Student athletes have unique opportunities to develop their social skills and their social identities. Athletics provide adolescents with a social network and support system that is attached to their school (Feldman & Matjasko, 2005). Students also have the opportunity to have general interaction with adults and develop positive relationships outside of their immediate families that may provide mentorship and help to develop mutual trust and commitment in relationships (Feldman & Matjasko, 2005). Athletic participation helps students to learn to have an internal locus of control and develop their global self-esteem (Marsh & Kleitman, 2005) while providing a setting that is challenging to students outside of the academic arena (Feldman & Matjasko, 2005). For some struggling students, their participation in extracurricular school activities is their only opportunity to achieve a level of success that is connected to the school context (Feldman & Matjasko, 2005). These opportunities that athletic participation provides help students develop a connectedness to the school, develop quality relationships with adults, and enhance social skills, each of which can contribute to students' academic success.
Improved Academic Achievement
The debate about athletics and their influence in academics / academic achievement has undergone empirical research and been the subject of scholarly discourse. Research findings have lent support for the positive relationship between sport participation and academic achievement. More specifically, research findings have suggested that participation in athletics is related to the following positive academic-related outcomes (Eccles, Barber, Stone, & Hunt, 2003; Marsh & Kleitman, 2005; Miller, Melnick, Barnes, Farrell, & Sabo, 2005):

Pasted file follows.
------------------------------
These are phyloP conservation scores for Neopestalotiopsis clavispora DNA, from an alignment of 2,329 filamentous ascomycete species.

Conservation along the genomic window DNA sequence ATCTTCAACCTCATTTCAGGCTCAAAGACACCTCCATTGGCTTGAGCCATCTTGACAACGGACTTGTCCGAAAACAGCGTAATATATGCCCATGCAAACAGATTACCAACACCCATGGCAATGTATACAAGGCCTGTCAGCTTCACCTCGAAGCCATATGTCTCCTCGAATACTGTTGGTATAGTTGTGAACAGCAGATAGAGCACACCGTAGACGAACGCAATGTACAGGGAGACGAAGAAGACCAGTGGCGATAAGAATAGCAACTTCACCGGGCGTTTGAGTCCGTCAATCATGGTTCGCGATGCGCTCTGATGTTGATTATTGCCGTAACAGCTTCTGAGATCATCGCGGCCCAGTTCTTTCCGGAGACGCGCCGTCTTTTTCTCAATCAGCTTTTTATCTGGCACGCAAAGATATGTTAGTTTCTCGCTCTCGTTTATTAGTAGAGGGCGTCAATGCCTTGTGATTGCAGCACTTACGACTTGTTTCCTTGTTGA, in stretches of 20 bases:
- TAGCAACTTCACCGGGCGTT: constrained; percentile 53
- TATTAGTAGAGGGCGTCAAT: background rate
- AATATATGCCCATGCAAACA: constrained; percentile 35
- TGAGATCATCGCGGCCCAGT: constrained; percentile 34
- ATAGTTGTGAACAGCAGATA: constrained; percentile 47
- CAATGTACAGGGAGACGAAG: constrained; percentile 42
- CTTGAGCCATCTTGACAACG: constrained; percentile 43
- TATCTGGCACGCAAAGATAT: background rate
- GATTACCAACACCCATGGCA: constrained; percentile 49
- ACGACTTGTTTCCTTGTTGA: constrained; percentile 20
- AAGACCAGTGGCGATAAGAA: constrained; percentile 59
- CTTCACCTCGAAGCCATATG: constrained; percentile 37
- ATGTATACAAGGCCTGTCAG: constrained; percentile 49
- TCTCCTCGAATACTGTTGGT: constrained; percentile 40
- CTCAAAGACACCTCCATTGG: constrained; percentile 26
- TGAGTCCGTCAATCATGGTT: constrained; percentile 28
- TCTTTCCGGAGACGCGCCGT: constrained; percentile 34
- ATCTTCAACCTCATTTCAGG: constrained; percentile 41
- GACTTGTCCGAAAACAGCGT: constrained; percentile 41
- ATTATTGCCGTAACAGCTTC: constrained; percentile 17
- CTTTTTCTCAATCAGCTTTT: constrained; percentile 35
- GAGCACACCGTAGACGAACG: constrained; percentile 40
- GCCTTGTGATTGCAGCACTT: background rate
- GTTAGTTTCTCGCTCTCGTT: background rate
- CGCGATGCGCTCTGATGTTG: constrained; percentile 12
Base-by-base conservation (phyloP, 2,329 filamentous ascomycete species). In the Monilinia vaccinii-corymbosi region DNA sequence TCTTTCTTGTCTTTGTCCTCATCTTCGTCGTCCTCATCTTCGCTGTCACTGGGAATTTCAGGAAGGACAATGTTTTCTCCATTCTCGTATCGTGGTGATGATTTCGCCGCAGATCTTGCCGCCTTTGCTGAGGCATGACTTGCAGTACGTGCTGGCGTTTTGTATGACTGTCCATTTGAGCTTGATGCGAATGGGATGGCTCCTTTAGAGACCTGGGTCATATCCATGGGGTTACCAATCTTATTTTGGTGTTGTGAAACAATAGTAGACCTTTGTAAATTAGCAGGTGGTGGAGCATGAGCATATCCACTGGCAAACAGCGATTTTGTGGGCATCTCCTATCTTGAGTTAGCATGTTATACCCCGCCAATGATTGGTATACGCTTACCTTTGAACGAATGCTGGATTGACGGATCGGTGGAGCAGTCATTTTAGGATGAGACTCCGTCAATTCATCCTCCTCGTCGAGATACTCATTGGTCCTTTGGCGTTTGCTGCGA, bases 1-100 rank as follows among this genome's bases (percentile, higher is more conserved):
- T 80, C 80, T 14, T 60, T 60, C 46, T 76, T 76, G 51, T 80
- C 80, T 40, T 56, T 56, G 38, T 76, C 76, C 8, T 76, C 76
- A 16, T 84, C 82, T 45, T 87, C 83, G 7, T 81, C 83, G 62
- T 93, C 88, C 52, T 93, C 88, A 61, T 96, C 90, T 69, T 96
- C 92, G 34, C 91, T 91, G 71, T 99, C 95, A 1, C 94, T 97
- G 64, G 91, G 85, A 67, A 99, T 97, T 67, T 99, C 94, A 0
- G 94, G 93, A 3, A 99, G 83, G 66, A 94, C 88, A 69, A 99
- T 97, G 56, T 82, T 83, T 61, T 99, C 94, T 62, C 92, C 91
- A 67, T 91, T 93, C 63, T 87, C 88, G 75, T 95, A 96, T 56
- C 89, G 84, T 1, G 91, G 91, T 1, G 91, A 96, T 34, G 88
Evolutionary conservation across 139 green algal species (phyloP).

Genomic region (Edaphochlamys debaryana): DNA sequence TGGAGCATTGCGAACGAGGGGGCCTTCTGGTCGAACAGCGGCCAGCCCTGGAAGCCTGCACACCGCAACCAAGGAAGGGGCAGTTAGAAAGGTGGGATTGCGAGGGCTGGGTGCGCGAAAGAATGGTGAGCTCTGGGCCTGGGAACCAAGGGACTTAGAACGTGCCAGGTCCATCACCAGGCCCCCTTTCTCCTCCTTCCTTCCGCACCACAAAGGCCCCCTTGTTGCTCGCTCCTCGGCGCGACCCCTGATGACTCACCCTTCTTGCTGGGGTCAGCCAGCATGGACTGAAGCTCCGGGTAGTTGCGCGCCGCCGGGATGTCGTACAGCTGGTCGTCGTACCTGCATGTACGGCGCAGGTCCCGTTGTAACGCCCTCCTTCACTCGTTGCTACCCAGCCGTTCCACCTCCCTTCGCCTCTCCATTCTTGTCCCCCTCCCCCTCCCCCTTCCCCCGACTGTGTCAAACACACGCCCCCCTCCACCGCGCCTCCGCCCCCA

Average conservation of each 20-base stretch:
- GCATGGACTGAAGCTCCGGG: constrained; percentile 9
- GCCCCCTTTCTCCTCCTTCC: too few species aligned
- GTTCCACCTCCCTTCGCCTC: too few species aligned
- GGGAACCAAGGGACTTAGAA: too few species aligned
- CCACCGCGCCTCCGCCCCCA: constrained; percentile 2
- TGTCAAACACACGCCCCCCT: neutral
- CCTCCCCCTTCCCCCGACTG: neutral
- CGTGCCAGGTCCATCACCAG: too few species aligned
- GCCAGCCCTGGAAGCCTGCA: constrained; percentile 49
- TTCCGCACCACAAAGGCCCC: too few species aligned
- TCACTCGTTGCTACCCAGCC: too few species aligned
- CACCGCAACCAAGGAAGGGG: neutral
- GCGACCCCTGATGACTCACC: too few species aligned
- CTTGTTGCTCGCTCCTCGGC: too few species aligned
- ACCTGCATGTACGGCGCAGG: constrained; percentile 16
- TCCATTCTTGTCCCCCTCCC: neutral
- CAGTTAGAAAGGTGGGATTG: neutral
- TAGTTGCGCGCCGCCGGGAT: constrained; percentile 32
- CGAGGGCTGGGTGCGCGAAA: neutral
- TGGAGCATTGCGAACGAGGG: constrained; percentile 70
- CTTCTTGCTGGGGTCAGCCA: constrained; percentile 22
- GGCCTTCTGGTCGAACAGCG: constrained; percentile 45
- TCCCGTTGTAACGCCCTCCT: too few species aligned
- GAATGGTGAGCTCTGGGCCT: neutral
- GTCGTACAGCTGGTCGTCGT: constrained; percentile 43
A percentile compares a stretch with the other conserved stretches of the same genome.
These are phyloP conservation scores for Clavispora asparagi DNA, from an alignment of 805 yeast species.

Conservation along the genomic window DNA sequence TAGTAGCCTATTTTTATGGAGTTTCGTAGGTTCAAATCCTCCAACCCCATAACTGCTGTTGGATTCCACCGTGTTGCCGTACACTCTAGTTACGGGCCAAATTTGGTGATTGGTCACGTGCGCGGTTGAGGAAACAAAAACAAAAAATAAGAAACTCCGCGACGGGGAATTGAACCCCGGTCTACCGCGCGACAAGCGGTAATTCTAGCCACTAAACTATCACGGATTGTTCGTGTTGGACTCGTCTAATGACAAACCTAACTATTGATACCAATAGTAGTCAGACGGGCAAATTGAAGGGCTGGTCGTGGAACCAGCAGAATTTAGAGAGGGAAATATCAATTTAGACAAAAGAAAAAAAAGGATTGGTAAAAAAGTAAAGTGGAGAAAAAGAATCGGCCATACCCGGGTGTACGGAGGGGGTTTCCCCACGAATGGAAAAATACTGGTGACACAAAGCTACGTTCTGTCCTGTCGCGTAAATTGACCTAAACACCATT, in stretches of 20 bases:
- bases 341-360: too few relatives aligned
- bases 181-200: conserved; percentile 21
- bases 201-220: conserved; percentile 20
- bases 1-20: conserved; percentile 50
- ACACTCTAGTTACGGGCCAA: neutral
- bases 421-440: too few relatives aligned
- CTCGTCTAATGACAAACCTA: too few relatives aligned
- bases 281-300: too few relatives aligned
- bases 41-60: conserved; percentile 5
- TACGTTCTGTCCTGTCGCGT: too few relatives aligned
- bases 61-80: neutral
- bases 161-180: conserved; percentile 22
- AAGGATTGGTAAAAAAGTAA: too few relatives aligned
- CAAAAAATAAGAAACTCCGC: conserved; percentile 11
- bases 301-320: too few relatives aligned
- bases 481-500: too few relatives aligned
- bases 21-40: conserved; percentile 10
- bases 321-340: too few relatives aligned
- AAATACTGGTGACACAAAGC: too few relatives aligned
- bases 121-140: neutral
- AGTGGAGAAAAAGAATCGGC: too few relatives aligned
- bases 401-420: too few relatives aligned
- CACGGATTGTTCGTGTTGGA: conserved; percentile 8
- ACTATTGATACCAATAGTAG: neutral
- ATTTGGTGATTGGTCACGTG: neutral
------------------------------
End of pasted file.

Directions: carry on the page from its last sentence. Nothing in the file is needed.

• Higher grade point averages
• Fewer disciplinary referrals
• Lower absentee rates
• Decrease in dropout rates
• Stronger commitment to the school
• Like school better
• Being in the academic tract in coursework
• Taking more demanding coursework
• More likely to attend college and graduate
• Higher aspirations for attending college
• Applied to more universities and colleges
• Had better occupational status 15-years after high school
Each of these research findings links athletic participation with increased or improved academic performance and achievement for student athletes; however there are weaknesses in this area of research that must be acknowledged when considering the findings and the implications.
Weaknesses or Considerations
These weaknesses or considerations include:
• Student athletes are disproportionately of a higher socioeconomic status. Socioeconomic status is linked with academic achievement; therefore research conducted with student athletes needs to take...